One of the greatest things about a well-manufactured RV or trailer is that it doesn’t turn into a massive oven. This is because of the ventilation system that allows air to come in and out of the vehicle so you and your passengers don’t roast in the summer heat like Thanksgiving turkeys. Your air conditioners and RV roof vents provide circulation to make your vacations more comfortable for all.
Of course, where there’s a part, there’s a possibility of it breaking. Such is the case with an RV vent lid — the lidded plastic dome that opens and closes above the vent to keep air from going out or allow it to come in.
Many RVs come with several of these useful vent lids, but they tend to fall into disrepair over time due to rain, overexposure or simple wear-and-tear. Even ultraviolet rays take a toll on the vents over time, making them liable to crumble at the slightest contact.
RV vent lid replacement may seem a deceptively simple task, but for those of you who might struggle with the difficult instructions on your new vent lid, or with obtaining the right tools, we’ve compiled a list of helpful tips to keep your RV up to date and as unlike an oven as possible.
Purchasing a New Roof Vent
Don’t lose money buying overpriced replacement parts. Instead, review your options and the specifications to ensure that your new RV vent lids are competitively priced and made to fit your vent opening and type of hinges (though most are made for 14″ x 14″ vents). If you’re uncertain, you can bring the remains of your busted vent lid into an RV retailer to help compare. Before purchasing a new roof vent, check all those on your RV, as they’ll generally crumble due to weather conditions around the same time.
Although vent lids are a relatively straightforward piece of equipment, there are certain features that vary between products. Some require you to drill holes into your roof’s surface for installation, while others use less-damaging mounting systems. The best vent lids operate via hinges so you can open and close the vent with ease. They come in either translucent white or smoky gray, allowing for more privacy and preventing some light from entering your cabin.
You may consider purchasing a separate vent cover to protect the lid itself from damage, and protect you from rain or any sort of debris coming through the lid’s opening. Maxxair covers are the industry standard for these vent covers, which allow you to leave the vent open on rainy days without any water seeping into your RV. These heavy duty covers keep the inside cooler and well-circulated, particularly during long periods of disuse. If you want to avoid having to replace another vent lid in a few years, this is a safe investment, generally costing around $30.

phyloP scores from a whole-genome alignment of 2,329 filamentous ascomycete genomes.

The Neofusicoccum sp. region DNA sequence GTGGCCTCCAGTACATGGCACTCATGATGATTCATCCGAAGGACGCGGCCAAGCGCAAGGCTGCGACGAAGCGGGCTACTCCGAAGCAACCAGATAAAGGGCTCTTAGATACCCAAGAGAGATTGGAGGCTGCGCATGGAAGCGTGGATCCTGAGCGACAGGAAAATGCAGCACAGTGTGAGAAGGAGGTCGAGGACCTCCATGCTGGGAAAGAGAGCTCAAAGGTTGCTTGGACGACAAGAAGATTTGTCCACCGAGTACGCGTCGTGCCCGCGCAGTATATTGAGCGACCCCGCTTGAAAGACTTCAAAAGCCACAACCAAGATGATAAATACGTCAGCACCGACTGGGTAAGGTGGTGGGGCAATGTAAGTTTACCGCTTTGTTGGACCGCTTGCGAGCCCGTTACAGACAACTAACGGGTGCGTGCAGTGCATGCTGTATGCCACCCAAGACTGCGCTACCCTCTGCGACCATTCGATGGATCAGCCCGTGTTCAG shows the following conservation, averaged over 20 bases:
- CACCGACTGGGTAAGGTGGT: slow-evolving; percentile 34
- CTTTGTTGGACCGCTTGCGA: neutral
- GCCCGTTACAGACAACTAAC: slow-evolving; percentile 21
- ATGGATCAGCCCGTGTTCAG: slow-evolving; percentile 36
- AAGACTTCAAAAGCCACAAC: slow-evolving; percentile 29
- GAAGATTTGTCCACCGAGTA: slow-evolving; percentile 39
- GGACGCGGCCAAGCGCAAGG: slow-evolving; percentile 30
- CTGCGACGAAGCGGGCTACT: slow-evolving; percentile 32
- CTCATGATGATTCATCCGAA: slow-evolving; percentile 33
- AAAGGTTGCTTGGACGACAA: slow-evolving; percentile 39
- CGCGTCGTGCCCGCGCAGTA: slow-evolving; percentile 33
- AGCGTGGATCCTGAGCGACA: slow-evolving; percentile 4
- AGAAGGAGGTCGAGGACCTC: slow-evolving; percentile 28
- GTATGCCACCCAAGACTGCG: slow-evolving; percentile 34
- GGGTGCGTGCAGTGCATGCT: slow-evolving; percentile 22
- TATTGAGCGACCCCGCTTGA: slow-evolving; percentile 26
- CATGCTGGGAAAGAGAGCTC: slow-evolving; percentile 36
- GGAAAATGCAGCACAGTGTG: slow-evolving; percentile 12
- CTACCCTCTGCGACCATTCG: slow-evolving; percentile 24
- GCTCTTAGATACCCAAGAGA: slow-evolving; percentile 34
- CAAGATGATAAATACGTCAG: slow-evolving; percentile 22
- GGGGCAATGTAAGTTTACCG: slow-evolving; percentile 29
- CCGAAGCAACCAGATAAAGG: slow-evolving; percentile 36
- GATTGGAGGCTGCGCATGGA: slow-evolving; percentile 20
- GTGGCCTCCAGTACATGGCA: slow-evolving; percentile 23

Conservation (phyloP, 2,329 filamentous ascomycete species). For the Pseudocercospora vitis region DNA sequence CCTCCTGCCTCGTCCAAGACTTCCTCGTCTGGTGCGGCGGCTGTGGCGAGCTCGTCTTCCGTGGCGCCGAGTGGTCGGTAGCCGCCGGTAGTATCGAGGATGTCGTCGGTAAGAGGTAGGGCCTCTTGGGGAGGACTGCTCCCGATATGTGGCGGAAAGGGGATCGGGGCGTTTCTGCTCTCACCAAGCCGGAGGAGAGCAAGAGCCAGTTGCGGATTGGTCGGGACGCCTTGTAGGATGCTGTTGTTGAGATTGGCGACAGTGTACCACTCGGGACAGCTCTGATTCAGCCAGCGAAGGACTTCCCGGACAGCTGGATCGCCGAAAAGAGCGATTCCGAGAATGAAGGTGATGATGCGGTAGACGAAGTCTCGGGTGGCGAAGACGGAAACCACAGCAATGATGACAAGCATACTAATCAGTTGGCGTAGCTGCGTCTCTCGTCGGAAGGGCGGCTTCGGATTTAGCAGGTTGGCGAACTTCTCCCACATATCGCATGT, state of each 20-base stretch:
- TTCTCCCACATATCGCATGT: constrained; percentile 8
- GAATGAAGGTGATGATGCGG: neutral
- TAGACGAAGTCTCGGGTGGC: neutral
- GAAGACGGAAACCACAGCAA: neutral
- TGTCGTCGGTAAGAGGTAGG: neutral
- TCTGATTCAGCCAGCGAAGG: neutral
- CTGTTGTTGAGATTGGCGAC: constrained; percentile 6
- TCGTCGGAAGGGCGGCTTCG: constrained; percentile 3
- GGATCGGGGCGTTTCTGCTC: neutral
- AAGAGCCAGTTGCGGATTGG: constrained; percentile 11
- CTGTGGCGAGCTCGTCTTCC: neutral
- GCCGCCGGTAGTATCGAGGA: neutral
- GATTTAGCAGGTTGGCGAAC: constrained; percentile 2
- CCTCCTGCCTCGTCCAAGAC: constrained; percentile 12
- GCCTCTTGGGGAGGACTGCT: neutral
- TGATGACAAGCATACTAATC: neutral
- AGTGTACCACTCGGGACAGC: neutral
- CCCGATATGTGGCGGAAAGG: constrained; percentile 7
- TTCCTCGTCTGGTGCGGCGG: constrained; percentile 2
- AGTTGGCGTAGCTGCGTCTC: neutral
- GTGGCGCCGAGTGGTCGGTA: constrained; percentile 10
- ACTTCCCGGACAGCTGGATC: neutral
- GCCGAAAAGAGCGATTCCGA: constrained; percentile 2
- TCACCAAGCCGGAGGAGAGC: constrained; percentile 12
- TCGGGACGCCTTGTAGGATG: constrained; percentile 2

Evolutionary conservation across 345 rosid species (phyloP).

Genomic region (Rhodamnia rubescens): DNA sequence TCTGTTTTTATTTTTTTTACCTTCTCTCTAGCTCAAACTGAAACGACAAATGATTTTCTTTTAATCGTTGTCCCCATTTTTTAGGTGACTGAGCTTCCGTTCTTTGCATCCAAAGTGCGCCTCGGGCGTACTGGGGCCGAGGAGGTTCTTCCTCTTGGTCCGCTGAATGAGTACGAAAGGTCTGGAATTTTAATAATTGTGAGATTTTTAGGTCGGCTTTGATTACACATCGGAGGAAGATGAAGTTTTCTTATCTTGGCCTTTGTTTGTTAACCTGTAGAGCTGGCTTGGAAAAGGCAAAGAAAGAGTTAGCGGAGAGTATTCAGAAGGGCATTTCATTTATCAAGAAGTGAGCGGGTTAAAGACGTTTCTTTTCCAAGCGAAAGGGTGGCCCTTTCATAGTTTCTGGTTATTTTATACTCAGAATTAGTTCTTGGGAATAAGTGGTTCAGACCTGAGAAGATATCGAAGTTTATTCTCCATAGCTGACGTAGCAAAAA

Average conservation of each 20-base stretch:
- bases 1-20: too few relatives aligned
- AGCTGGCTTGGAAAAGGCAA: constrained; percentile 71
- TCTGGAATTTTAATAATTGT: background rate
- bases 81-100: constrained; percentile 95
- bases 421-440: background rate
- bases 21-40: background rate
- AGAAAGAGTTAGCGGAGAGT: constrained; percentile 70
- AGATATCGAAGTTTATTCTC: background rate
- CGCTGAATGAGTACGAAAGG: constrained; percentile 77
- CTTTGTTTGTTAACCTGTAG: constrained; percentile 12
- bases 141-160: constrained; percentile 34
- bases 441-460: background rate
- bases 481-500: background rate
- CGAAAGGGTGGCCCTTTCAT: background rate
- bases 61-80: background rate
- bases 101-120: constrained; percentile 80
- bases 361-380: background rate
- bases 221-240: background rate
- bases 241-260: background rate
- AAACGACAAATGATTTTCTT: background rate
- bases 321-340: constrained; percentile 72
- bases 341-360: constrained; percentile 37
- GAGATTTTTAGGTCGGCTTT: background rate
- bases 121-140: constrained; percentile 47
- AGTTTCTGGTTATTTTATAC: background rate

Similarly, you might also choose to spend roughly the same amount of money on a metal RV vent lid, which is impervious to hail and ultraviolet damage — although, unlike the Maxxair, it will let water in.
Purchasing a cover in addition to a lid will set you back further, but luckily RV vent lids are sold for reasonable prices, generally under $20 if not $15. Camco’s white and smoky gray vent lids are both available through Amazon for roughly $13. Notice how the product reviews are overwhelmingly favorable.
RV Vent Lid Replacement Instructions
Replacing the vent lid may be a pressing issue, as you’ll want to do it before the next rain storm hits, so let’s get started.
Installation varies depending on the brand and model of vent lid, but there are generally a few rules you’ll have to follow. RV-road trips summarizes a few:
Installation is usually a matter of removing a hinge pin or two and hooking up the pivot point to the mechanism that raises and lowers the cover. You don’t have to remove the whole vent structure, only the lid.
Start by using a ladder to get onto your roof with the replacement lid. EHow offers their incite on a few further steps in the process:
Remove the pins in the hinge. Each brand has a different type of hinge style, but they all require the removal of the pins in order to remove the old cover. Straighten out the tabs that insert into the vent and remove the lid…Some covers have a screw on each side of the hinge. If your cover has these screws, you will need to remove them before removing the old cover, and screw them back in place after the new cover is positioned… Add the replacement cover by reversing the procedure. Insert the tabs on the cover into the RV roof vent and replace the pins into the hinge.
Many recommend using a self-leveling sealer while installing a new roof vent. Essentially, this helps seal a new vent lid to the roof with greater strength, further preventing any rain water from seeping through. Simply use a liberal amount of the paste during installation to be sure you have a tight seam between the vent exterior and your roof. This extra seal might prevent costly water damage, so don’t be discouraged by the price of a good sealer. To remove for any reason, use a hair dryer on high to help melt the caulk and remove the lid.
If any of this feels unclear to you, or somehow doesn’t apply to your situation, there are many other online guides and YouTube videos on this very subject that might prove more helpful. Many of the product manufacturers will even offer official video instructions online to better serve their customers. Otherwise, you might rely on the packaged instructions or try speaking with someone at a local RV retailer for anything further you need clarified.
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